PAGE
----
Posted by Sher Warkentin, guest blogger
From carrying around your toddler to sitting at your desk for hours, strong core muscles are essential to any woman’s routine. Pregnancy can leave your abdomen especially weak, making it hard not just to fit into regular clothes, but to do laundry, load the car, and finish similar daily tasks. Balancing work and family often means giving up time caring for yourself.
Luckily, you don’t have to spend all night at the gym to feel healthy and strong. There are a few easy exercises to strengthen core muscles, and you can squeeze them into your busy schedule right at home.
There are many easy exercises to strengthen core you can do after having a baby. Squating works multiple muscles, including your core
Forget the Crunches
After my first baby was born, I was left with soft abdominal muscles that no amount of crunches would bring back. After the recent birth of my second baby, it turned into a full-blown case of diastis recti, which describes a separation of the large abdominal muscles—a problem that affects many women after birth. Anyone who has experienced an abdominal condition like this learns that sit-ups and crunches can make the problem worse.
The following easy exercises to strengthen core muscles are gentle enough, but can still make a difference whether you have a case of diastis recti or just a bulge that won’t budge. Of course it is always best to check with your primary care physician before starting any new exercise routine.
1. Take a Breath
It may seem simple, but gentle breathing exercises called diaphragmatic breathing can actually help strengthen your core. Taking deep breaths from your belly rather than your chest helps exercise the diaphragm muscles. You can perform it just about anywhere—sitting, standing, or laying down.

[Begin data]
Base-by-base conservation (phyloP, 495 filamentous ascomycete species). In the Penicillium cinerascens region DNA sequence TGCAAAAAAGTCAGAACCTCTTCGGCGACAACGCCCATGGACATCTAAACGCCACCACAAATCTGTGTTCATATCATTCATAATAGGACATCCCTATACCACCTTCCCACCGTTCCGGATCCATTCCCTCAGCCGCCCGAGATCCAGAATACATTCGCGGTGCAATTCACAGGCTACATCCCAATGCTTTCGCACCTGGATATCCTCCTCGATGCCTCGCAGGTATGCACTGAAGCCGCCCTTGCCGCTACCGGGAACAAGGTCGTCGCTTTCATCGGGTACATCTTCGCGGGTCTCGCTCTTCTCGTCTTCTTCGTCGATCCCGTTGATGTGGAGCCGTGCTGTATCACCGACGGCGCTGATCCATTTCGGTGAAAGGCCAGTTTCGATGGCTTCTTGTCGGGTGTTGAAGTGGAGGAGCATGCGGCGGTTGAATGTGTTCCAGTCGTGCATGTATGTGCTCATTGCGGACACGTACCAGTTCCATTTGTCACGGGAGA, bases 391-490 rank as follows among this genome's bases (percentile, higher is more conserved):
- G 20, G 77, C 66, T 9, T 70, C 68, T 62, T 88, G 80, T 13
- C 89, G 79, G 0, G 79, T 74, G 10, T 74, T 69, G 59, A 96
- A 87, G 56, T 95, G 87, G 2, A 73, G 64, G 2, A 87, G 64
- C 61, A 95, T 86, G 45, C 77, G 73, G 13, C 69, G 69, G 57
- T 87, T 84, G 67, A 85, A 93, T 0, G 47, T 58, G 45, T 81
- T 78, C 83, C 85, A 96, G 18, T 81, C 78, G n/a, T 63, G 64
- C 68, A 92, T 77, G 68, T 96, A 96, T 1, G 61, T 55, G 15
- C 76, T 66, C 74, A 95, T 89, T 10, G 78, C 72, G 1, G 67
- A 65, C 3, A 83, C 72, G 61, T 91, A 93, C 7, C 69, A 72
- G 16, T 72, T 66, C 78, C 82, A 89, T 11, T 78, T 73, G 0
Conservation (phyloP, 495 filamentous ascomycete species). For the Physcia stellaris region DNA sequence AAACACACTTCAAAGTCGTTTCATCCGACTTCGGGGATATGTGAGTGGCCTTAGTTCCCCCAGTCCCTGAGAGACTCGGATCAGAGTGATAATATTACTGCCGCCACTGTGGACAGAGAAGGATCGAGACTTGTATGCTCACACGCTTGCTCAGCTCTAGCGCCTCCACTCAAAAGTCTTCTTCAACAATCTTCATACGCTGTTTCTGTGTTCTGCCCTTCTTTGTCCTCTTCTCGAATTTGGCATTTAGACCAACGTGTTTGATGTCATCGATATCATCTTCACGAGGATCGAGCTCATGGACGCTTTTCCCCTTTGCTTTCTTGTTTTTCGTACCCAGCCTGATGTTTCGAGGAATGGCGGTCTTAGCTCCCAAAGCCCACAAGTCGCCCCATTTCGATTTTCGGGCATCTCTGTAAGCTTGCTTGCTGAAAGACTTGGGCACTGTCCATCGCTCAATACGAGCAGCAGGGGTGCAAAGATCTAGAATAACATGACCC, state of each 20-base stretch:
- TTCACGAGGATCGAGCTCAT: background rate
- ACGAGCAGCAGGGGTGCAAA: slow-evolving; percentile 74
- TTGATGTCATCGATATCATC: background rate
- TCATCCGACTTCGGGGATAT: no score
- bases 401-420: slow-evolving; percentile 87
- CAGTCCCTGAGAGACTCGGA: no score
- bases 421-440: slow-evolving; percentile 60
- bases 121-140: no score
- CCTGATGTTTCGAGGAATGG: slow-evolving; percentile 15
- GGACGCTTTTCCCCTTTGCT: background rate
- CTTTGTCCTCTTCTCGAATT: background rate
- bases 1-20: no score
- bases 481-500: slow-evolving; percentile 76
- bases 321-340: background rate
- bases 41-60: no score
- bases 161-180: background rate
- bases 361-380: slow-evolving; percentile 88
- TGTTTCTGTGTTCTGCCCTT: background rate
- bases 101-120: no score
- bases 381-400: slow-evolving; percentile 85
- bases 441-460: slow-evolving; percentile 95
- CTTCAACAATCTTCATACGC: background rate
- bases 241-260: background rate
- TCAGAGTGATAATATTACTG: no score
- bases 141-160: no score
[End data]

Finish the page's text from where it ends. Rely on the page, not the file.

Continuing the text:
Place one hand on your diaphragm and one hand on your chest as you take deep breaths in and out. This ensures you feel the air coming from your stomach. Your belly should rise and fall, but your chest should remain fairly still. Try to tighten your abdominal muscles as you exhale, pushing the air out more efficiently. Take these breaths for at least five minutes, two to three times throughout the day.
“Lift with your legs!” They don’t say this for no reason. You may not realize it, but using your leg muscles is a big part of core strengthening. And a squat is nearly the perfect overall aerobic exercise. Besides working your quads and hamstrings, squats also engage your abdominal muscles without putting pressure on your back (which should remain straight as you raise and lower your body). Squats also work your glutes and back muscles, which help to stabilize your upper body further.
To make sure you have the right form, place your feet shoulder-width apart, toes pointed straight-out and your arms extended in front of you. Keep your back straight and lean your chest forward as you bend your knees to squat. Make sure your knees don’t extend over your toes as you descend. Hold the squat for a moment before you rise and repeat ten times. Try three reps of ten squats and see how you feel. I like to do these as I’m standing in the kitchen feeding my baby in the high chair, but you can fit them in anywhere you have standing room.
3. Bridge Pose
You may already be familiar with this simple core exercise, especially if you’re a yoga class regular. To start, lie on your back with your bent knees hip-length apart. You want to keep your feet flat and your arms out at your sides, palms facing down. Inhale as you lift your pelvis upward until your thighs and upper body form a straight line—parallel with the floor—with your knees being the peak. Hold your pose for a beat, then exhale as you release back down to the floor. Try to incorporate diaphragmatic breathing as a bonus. Repeat these steps ten times and work your way to three reps of ten.
No matter what routine you follow, the key ingredient is self-love. Some days, even ten minutes of easy core exercises is just too much. And that’s OK! Don’t beat yourself up. If anything, you should treat yourself. After a particularly hard day, I like to take a quick hot shower with some relaxing natural soap, or go to bed half an hour earlier than normal to enjoy a quiet moment. Instead of feeling anxious over missed exercise, a little pampering will leave you refreshed and ready to take on your to-do list (including your workout) the next day.
Images source: Sher Warkentin
This article was brought to you by Tom’s of Maine. The views and opinions expressed by the author do not reflect the position of Tom’s of Maine.